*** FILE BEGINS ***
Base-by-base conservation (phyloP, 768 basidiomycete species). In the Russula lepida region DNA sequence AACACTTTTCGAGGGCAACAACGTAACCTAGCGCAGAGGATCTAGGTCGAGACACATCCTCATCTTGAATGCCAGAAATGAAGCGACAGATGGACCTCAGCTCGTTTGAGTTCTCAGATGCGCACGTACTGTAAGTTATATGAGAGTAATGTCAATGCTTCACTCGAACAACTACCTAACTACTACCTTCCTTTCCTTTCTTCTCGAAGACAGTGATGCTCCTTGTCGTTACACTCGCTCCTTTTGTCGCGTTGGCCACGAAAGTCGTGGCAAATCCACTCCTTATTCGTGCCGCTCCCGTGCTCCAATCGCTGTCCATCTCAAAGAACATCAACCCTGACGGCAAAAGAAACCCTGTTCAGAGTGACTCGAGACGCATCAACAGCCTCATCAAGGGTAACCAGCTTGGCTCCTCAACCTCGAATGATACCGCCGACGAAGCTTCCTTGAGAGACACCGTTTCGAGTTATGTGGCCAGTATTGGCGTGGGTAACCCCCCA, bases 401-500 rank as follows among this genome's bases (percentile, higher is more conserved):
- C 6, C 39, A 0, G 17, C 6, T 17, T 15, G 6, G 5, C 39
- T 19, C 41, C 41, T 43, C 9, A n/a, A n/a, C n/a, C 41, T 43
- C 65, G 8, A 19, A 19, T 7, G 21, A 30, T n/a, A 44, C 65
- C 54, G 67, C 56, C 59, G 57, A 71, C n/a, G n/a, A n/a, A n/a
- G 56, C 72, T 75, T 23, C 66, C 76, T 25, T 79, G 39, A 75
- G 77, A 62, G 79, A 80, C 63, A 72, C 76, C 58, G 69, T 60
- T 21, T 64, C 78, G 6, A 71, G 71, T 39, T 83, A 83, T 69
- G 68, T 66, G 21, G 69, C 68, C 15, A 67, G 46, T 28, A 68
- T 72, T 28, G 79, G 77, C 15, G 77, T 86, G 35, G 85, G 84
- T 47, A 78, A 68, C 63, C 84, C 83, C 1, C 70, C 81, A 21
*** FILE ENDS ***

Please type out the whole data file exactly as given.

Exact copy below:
Base-by-base conservation (phyloP, 768 basidiomycete species). In the Russula lepida region DNA sequence AACACTTTTCGAGGGCAACAACGTAACCTAGCGCAGAGGATCTAGGTCGAGACACATCCTCATCTTGAATGCCAGAAATGAAGCGACAGATGGACCTCAGCTCGTTTGAGTTCTCAGATGCGCACGTACTGTAAGTTATATGAGAGTAATGTCAATGCTTCACTCGAACAACTACCTAACTACTACCTTCCTTTCCTTTCTTCTCGAAGACAGTGATGCTCCTTGTCGTTACACTCGCTCCTTTTGTCGCGTTGGCCACGAAAGTCGTGGCAAATCCACTCCTTATTCGTGCCGCTCCCGTGCTCCAATCGCTGTCCATCTCAAAGAACATCAACCCTGACGGCAAAAGAAACCCTGTTCAGAGTGACTCGAGACGCATCAACAGCCTCATCAAGGGTAACCAGCTTGGCTCCTCAACCTCGAATGATACCGCCGACGAAGCTTCCTTGAGAGACACCGTTTCGAGTTATGTGGCCAGTATTGGCGTGGGTAACCCCCCA, bases 401-500 rank as follows among this genome's bases (percentile, higher is more conserved):
- C 6, C 39, A 0, G 17, C 6, T 17, T 15, G 6, G 5, C 39
- T 19, C 41, C 41, T 43, C 9, A n/a, A n/a, C n/a, C 41, T 43
- C 65, G 8, A 19, A 19, T 7, G 21, A 30, T n/a, A 44, C 65
- C 54, G 67, C 56, C 59, G 57, A 71, C n/a, G n/a, A n/a, A n/a
- G 56, C 72, T 75, T 23, C 66, C 76, T 25, T 79, G 39, A 75
- G 77, A 62, G 79, A 80, C 63, A 72, C 76, C 58, G 69, T 60
- T 21, T 64, C 78, G 6, A 71, G 71, T 39, T 83, A 83, T 69
- G 68, T 66, G 21, G 69, C 68, C 15, A 67, G 46, T 28, A 68
- T 72, T 28, G 79, G 77, C 15, G 77, T 86, G 35, G 85, G 84
- T 47, A 78, A 68, C 63, C 84, C 83, C 1, C 70, C 81, A 21